Approaching the halfway point through my 100 Day Project, I thought it might be a good time to reflect on the process with a critical eye, to call out some of my unconscious sneakiness and correct for bad habits.
Steering around inadequacies
It has proven a double-edged sword to post each item online. On one hand, I’d feel a deep shame to publicly miss a day or give up altogether; keeping everything private would remove that incentive to continue. But on the other hand, the prospect of posting something truly shitty is embarrassing, and so it has proven difficult to select concepts or media that I’m not already confident in.
This of course is absurd: the whole idea is to improve and expand my skill set. If I work only within safe bounds, I’m basically wasting my time. So… no more of this sort of thing!
Some of the pieces I’ve worked on have been more time-consuming to realise than others, and it’s hard to identify a clear pattern. I am probably homing in on a better understanding of which concepts/media have tight scope, and which might keep me up until 4am, but there are still surprises (in both directions, though usually for the worse).
This ties into my public posting issue, and the desire to not embarrass myself. (I am a shame-oriented individual.) One would probably consider it fair, in the spirit of the original project, after a taxing day at work and 3+ frustrating hours spent at a different computer, to down tools and admit defeat on that particular idea; sharing whatever I had to show for it at that point. Aside from the fear of public failure though, I get attached to the initial vision. If I stop and post a half-baked version, how can I revisit and finish it on a different day? That’s against the rules!
Ultimately, without being able to predict accurately how much “rabbit hole” there might be in a certain idea, I should at least be watchful for the emergent scope growth, and try to bend the concept back in a safer direction. After all, many interesting things have been discovered and created accidentally, or by taking an unplanned turn. Time is a force of resistance in my materials, so I should be working within that constraint, improvising if necessary.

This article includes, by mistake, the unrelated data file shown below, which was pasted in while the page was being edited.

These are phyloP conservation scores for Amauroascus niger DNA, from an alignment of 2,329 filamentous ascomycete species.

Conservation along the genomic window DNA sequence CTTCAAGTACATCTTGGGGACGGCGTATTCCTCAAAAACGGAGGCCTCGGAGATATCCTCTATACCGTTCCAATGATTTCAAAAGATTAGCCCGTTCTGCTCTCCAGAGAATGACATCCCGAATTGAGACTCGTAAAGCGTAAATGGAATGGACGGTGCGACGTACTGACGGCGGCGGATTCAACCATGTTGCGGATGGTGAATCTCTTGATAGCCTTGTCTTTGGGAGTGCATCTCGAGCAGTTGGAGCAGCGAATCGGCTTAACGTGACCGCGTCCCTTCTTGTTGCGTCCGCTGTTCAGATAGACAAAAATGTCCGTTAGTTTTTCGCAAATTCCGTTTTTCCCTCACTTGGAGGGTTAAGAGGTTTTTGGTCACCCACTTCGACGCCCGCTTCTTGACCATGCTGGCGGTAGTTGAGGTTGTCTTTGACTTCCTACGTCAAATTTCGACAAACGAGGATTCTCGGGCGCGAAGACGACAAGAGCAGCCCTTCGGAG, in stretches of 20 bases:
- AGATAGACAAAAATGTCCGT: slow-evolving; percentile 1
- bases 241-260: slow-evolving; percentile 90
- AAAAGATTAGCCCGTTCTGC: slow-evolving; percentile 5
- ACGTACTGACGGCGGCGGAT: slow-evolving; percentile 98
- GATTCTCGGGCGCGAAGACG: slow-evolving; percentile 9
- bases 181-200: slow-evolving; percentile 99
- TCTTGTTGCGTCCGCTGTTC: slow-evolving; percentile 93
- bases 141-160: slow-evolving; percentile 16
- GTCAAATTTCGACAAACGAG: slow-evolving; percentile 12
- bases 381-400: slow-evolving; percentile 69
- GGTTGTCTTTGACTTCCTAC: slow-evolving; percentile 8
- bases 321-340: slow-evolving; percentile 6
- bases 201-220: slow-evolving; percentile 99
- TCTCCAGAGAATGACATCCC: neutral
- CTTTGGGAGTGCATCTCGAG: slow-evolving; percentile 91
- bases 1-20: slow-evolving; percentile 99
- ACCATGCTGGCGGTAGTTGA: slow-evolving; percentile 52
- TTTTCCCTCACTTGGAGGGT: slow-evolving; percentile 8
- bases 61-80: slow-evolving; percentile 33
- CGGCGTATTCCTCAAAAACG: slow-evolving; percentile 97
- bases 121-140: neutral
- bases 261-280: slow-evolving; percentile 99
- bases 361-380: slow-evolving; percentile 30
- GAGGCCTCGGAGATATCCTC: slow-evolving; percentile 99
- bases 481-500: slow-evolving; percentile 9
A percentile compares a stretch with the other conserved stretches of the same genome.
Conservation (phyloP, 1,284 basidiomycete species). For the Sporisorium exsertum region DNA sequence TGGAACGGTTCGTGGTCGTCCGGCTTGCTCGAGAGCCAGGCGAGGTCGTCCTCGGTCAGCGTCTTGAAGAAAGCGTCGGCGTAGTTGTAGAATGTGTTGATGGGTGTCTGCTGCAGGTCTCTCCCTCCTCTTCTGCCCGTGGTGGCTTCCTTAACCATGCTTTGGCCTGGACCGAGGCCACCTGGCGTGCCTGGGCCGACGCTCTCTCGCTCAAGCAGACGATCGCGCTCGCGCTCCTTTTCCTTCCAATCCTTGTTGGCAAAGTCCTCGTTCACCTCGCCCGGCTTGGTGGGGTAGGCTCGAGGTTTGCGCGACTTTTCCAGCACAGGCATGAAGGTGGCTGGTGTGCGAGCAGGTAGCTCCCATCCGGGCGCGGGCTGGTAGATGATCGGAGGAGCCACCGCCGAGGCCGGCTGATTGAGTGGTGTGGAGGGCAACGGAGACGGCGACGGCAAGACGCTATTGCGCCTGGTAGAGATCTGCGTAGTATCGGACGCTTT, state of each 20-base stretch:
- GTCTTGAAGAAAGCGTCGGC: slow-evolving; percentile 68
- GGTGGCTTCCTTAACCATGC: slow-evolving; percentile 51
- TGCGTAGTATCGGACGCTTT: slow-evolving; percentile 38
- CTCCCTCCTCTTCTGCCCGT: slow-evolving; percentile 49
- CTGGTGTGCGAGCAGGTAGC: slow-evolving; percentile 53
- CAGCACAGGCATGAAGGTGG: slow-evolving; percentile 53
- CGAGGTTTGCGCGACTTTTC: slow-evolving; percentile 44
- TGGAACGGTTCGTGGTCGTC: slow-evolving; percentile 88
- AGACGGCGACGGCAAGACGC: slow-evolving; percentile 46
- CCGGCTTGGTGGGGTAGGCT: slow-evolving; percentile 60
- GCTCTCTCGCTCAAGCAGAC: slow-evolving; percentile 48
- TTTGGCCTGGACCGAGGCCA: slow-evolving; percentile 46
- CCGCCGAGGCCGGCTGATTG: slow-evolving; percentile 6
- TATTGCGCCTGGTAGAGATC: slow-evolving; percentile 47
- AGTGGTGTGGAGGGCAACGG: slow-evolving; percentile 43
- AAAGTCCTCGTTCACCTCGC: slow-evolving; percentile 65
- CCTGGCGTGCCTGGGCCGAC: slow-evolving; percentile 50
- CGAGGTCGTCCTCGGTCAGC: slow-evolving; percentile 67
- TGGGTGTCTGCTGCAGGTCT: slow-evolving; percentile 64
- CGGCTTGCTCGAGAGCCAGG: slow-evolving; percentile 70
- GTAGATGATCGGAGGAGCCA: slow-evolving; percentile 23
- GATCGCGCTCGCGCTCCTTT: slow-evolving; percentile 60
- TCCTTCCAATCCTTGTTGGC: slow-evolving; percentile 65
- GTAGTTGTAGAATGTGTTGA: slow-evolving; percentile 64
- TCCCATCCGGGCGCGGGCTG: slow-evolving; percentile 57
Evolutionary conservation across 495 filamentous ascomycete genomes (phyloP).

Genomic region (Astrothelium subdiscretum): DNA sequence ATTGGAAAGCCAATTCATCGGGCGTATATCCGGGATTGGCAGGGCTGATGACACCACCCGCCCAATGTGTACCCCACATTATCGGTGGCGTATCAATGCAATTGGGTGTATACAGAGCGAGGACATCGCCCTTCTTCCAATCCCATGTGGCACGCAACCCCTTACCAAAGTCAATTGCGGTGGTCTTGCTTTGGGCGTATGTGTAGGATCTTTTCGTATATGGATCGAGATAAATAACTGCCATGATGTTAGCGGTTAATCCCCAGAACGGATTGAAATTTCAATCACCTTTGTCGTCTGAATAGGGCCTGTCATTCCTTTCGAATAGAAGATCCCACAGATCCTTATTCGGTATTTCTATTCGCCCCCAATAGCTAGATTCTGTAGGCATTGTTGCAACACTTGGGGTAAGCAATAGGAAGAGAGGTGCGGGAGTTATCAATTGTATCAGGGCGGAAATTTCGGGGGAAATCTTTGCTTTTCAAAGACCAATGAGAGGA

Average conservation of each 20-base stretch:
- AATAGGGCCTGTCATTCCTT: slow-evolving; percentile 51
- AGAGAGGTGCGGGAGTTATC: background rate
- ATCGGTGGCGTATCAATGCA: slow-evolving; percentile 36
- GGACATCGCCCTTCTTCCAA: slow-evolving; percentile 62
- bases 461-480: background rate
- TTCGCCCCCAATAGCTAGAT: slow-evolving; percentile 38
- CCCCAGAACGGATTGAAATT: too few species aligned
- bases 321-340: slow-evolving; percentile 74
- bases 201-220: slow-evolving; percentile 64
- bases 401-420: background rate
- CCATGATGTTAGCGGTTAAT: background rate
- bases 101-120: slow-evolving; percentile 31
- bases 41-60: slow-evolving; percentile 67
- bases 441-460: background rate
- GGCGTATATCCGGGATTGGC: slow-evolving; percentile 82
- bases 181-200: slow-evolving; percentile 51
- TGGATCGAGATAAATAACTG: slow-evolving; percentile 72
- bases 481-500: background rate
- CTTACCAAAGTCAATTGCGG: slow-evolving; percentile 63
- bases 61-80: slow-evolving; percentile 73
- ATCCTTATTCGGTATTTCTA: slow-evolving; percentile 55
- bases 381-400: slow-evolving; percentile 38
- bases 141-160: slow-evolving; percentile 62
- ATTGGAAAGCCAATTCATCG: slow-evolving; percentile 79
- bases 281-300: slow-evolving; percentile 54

I find it very interesting (and disconcerting), the degree of murkiness that can exist between behaviour and motivation. Quite often I’ll make decisions or form habits without first considering why, and if I then work backwards to the impetus, I might be surprised by the underlying reason, finding it lacking or foolish.
This exercise is certainly one of those murky examples, and I’m not yet sure whether it’s also rooted in “bad reasons”. Instead of a programmer, do I want to become an artist? An animator? Do I want to be be a fully independent game maker; a one-man, game-creating hermit, perhaps? I kind of do. But are any of those even feasible?
Maybe it’s nothing that significant, and more that I’ve felt inadequate about my artistic and design chops, needing to prove to myself I can match the more artistic of my developer peers (developeers). It’s most likely a mix of all these things, and whatever the case, if I take heed of these observations, I should come out the other side with a better skillset than I went in with, furthering most of those potential motivators to some degree.
There are a few notions that have been simmering in my brain since reading a fascinating article by a digital artist, about their decades-long progression from enthusiast to professional. The foremost concept that struck me was that the only thing that separates experts and amateurs is time and practice. It does seem obvious, but it’s never been intuitive to me. Being able to see this artist’s awkward, unconfident beginnings, and the evolution of their technique, to the point of producing beautifully crafted illustrations, really drove the point home.
The other, more technical item I took away from that article was the need to work from references while learning. This really opened things up for me, because I’ve always hated the prospect of making unoriginal content in any form. And yet, trying to be boundlessly creative while becoming familiar with a whole new medium is the perfect recipe for a gigantic fuck up. And I’ve cooked it up many times!
And so, for most of the illustrations I’ve made during this project, I’ve worked from photographs. It feels like cheating, still – and I am undoubtedly riding on the coattails of many photographers’ beautiful composition and planning work – but I have come to terms with it as a necessary part of the learning process. I would like to put together a basic gallery of everything I’ve made on the project, and when I do, I’ll be able to link to my references, easing my conscience in the process.